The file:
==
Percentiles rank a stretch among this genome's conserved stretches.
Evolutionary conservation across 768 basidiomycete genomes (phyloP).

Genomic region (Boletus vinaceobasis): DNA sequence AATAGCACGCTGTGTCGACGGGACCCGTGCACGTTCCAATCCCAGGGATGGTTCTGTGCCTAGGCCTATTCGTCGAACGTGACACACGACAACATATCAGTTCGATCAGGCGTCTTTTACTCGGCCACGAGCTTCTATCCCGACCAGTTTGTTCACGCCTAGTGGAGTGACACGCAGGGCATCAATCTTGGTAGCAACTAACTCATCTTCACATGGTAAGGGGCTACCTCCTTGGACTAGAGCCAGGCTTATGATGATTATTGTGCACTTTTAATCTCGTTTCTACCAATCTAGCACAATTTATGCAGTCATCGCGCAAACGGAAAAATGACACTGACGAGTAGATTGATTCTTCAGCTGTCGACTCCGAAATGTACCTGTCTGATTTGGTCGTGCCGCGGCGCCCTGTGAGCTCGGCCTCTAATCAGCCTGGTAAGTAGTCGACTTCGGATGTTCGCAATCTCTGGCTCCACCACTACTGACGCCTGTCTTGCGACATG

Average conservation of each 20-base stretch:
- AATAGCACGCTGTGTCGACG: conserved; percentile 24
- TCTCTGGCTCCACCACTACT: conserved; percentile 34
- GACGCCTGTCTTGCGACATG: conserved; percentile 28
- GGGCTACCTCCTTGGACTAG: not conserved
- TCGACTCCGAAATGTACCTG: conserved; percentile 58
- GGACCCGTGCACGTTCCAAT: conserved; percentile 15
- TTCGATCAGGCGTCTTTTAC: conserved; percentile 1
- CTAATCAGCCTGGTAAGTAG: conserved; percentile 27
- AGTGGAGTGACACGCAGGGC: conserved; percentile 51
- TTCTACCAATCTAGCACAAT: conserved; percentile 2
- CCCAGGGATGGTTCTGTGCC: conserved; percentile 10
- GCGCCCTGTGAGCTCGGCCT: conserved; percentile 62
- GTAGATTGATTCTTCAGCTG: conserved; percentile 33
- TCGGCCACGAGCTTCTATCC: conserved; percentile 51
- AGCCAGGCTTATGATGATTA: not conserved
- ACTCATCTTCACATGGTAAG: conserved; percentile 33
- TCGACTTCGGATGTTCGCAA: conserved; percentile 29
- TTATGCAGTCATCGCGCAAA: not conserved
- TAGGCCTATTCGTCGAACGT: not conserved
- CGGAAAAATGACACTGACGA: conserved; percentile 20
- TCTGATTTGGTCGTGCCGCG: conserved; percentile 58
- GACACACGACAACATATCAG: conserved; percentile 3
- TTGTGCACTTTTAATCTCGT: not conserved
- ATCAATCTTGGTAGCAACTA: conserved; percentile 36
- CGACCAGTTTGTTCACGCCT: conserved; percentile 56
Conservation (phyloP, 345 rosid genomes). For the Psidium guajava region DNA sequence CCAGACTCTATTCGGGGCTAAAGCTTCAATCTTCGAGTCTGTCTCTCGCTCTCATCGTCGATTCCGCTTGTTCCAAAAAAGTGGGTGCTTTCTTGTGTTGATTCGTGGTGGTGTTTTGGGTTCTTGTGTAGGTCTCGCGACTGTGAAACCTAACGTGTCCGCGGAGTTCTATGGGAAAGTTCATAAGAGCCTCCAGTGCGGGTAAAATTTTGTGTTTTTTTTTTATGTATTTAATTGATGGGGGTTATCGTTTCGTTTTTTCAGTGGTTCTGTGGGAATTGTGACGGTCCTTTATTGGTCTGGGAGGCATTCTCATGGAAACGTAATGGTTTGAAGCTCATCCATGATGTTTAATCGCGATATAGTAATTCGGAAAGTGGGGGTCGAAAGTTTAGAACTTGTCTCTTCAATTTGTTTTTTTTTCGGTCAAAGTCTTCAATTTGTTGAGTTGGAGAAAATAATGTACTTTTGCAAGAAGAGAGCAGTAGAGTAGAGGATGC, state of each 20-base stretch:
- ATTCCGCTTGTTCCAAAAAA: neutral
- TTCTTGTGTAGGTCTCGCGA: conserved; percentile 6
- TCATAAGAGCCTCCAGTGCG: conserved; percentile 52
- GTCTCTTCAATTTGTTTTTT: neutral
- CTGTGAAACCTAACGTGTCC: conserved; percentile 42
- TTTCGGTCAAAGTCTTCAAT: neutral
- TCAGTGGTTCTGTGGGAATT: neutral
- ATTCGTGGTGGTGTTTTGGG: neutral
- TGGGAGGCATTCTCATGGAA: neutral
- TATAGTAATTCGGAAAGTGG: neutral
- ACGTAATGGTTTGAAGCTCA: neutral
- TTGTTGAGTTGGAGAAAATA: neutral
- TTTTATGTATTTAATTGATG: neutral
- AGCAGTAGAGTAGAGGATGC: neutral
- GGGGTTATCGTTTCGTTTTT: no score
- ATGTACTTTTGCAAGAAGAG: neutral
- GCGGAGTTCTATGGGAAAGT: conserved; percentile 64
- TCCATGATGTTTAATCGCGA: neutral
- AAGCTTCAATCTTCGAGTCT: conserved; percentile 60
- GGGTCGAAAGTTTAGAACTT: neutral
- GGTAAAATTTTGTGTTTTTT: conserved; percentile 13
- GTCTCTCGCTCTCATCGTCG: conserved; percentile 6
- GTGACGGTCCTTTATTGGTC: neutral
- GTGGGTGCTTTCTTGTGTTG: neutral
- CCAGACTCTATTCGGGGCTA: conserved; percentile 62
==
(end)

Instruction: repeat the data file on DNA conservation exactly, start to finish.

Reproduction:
Percentiles rank a stretch among this genome's conserved stretches.
Evolutionary conservation across 768 basidiomycete genomes (phyloP).

Genomic region (Boletus vinaceobasis): DNA sequence AATAGCACGCTGTGTCGACGGGACCCGTGCACGTTCCAATCCCAGGGATGGTTCTGTGCCTAGGCCTATTCGTCGAACGTGACACACGACAACATATCAGTTCGATCAGGCGTCTTTTACTCGGCCACGAGCTTCTATCCCGACCAGTTTGTTCACGCCTAGTGGAGTGACACGCAGGGCATCAATCTTGGTAGCAACTAACTCATCTTCACATGGTAAGGGGCTACCTCCTTGGACTAGAGCCAGGCTTATGATGATTATTGTGCACTTTTAATCTCGTTTCTACCAATCTAGCACAATTTATGCAGTCATCGCGCAAACGGAAAAATGACACTGACGAGTAGATTGATTCTTCAGCTGTCGACTCCGAAATGTACCTGTCTGATTTGGTCGTGCCGCGGCGCCCTGTGAGCTCGGCCTCTAATCAGCCTGGTAAGTAGTCGACTTCGGATGTTCGCAATCTCTGGCTCCACCACTACTGACGCCTGTCTTGCGACATG

Average conservation of each 20-base stretch:
- AATAGCACGCTGTGTCGACG: conserved; percentile 24
- TCTCTGGCTCCACCACTACT: conserved; percentile 34
- GACGCCTGTCTTGCGACATG: conserved; percentile 28
- GGGCTACCTCCTTGGACTAG: not conserved
- TCGACTCCGAAATGTACCTG: conserved; percentile 58
- GGACCCGTGCACGTTCCAAT: conserved; percentile 15
- TTCGATCAGGCGTCTTTTAC: conserved; percentile 1
- CTAATCAGCCTGGTAAGTAG: conserved; percentile 27
- AGTGGAGTGACACGCAGGGC: conserved; percentile 51
- TTCTACCAATCTAGCACAAT: conserved; percentile 2
- CCCAGGGATGGTTCTGTGCC: conserved; percentile 10
- GCGCCCTGTGAGCTCGGCCT: conserved; percentile 62
- GTAGATTGATTCTTCAGCTG: conserved; percentile 33
- TCGGCCACGAGCTTCTATCC: conserved; percentile 51
- AGCCAGGCTTATGATGATTA: not conserved
- ACTCATCTTCACATGGTAAG: conserved; percentile 33
- TCGACTTCGGATGTTCGCAA: conserved; percentile 29
- TTATGCAGTCATCGCGCAAA: not conserved
- TAGGCCTATTCGTCGAACGT: not conserved
- CGGAAAAATGACACTGACGA: conserved; percentile 20
- TCTGATTTGGTCGTGCCGCG: conserved; percentile 58
- GACACACGACAACATATCAG: conserved; percentile 3
- TTGTGCACTTTTAATCTCGT: not conserved
- ATCAATCTTGGTAGCAACTA: conserved; percentile 36
- CGACCAGTTTGTTCACGCCT: conserved; percentile 56
Conservation (phyloP, 345 rosid genomes). For the Psidium guajava region DNA sequence CCAGACTCTATTCGGGGCTAAAGCTTCAATCTTCGAGTCTGTCTCTCGCTCTCATCGTCGATTCCGCTTGTTCCAAAAAAGTGGGTGCTTTCTTGTGTTGATTCGTGGTGGTGTTTTGGGTTCTTGTGTAGGTCTCGCGACTGTGAAACCTAACGTGTCCGCGGAGTTCTATGGGAAAGTTCATAAGAGCCTCCAGTGCGGGTAAAATTTTGTGTTTTTTTTTTATGTATTTAATTGATGGGGGTTATCGTTTCGTTTTTTCAGTGGTTCTGTGGGAATTGTGACGGTCCTTTATTGGTCTGGGAGGCATTCTCATGGAAACGTAATGGTTTGAAGCTCATCCATGATGTTTAATCGCGATATAGTAATTCGGAAAGTGGGGGTCGAAAGTTTAGAACTTGTCTCTTCAATTTGTTTTTTTTTCGGTCAAAGTCTTCAATTTGTTGAGTTGGAGAAAATAATGTACTTTTGCAAGAAGAGAGCAGTAGAGTAGAGGATGC, state of each 20-base stretch:
- ATTCCGCTTGTTCCAAAAAA: neutral
- TTCTTGTGTAGGTCTCGCGA: conserved; percentile 6
- TCATAAGAGCCTCCAGTGCG: conserved; percentile 52
- GTCTCTTCAATTTGTTTTTT: neutral
- CTGTGAAACCTAACGTGTCC: conserved; percentile 42
- TTTCGGTCAAAGTCTTCAAT: neutral
- TCAGTGGTTCTGTGGGAATT: neutral
- ATTCGTGGTGGTGTTTTGGG: neutral
- TGGGAGGCATTCTCATGGAA: neutral
- TATAGTAATTCGGAAAGTGG: neutral
- ACGTAATGGTTTGAAGCTCA: neutral
- TTGTTGAGTTGGAGAAAATA: neutral
- TTTTATGTATTTAATTGATG: neutral
- AGCAGTAGAGTAGAGGATGC: neutral
- GGGGTTATCGTTTCGTTTTT: no score
- ATGTACTTTTGCAAGAAGAG: neutral
- GCGGAGTTCTATGGGAAAGT: conserved; percentile 64
- TCCATGATGTTTAATCGCGA: neutral
- AAGCTTCAATCTTCGAGTCT: conserved; percentile 60
- GGGTCGAAAGTTTAGAACTT: neutral
- GGTAAAATTTTGTGTTTTTT: conserved; percentile 13
- GTCTCTCGCTCTCATCGTCG: conserved; percentile 6
- GTGACGGTCCTTTATTGGTC: neutral
- GTGGGTGCTTTCTTGTGTTG: neutral
- CCAGACTCTATTCGGGGCTA: conserved; percentile 62